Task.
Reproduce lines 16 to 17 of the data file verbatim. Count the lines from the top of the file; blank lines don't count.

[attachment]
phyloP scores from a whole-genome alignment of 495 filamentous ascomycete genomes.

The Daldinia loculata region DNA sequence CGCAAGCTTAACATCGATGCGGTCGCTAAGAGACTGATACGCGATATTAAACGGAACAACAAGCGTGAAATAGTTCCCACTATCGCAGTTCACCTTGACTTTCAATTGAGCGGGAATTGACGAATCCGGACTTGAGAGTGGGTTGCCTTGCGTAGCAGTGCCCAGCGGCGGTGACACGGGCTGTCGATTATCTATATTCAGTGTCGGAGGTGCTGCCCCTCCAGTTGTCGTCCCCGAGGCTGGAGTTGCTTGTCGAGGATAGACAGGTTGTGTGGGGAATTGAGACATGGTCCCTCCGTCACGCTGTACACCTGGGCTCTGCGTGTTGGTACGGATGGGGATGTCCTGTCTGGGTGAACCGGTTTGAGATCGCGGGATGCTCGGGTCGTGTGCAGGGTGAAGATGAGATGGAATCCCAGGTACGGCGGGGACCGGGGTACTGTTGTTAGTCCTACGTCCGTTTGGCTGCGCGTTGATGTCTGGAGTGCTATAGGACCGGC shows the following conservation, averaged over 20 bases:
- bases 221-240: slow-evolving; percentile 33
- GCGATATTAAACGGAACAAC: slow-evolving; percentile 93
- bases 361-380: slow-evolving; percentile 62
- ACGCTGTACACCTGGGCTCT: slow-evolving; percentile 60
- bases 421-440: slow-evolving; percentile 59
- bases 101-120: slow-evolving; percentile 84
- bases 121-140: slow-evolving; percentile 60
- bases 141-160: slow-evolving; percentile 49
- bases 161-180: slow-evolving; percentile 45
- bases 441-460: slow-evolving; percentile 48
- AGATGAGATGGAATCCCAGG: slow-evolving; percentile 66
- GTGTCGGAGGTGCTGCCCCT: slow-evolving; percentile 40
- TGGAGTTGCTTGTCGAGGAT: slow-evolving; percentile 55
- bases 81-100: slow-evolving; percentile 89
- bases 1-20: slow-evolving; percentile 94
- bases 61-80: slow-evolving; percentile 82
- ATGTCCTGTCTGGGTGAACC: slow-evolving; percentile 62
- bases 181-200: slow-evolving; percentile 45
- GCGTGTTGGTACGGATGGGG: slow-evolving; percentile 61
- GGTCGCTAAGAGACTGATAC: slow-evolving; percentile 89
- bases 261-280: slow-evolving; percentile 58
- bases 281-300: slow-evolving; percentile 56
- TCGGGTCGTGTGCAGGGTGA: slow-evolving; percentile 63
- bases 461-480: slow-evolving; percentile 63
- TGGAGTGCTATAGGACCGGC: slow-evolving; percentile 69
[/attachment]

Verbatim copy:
- bases 81-100: slow-evolving; percentile 89
- bases 1-20: slow-evolving; percentile 94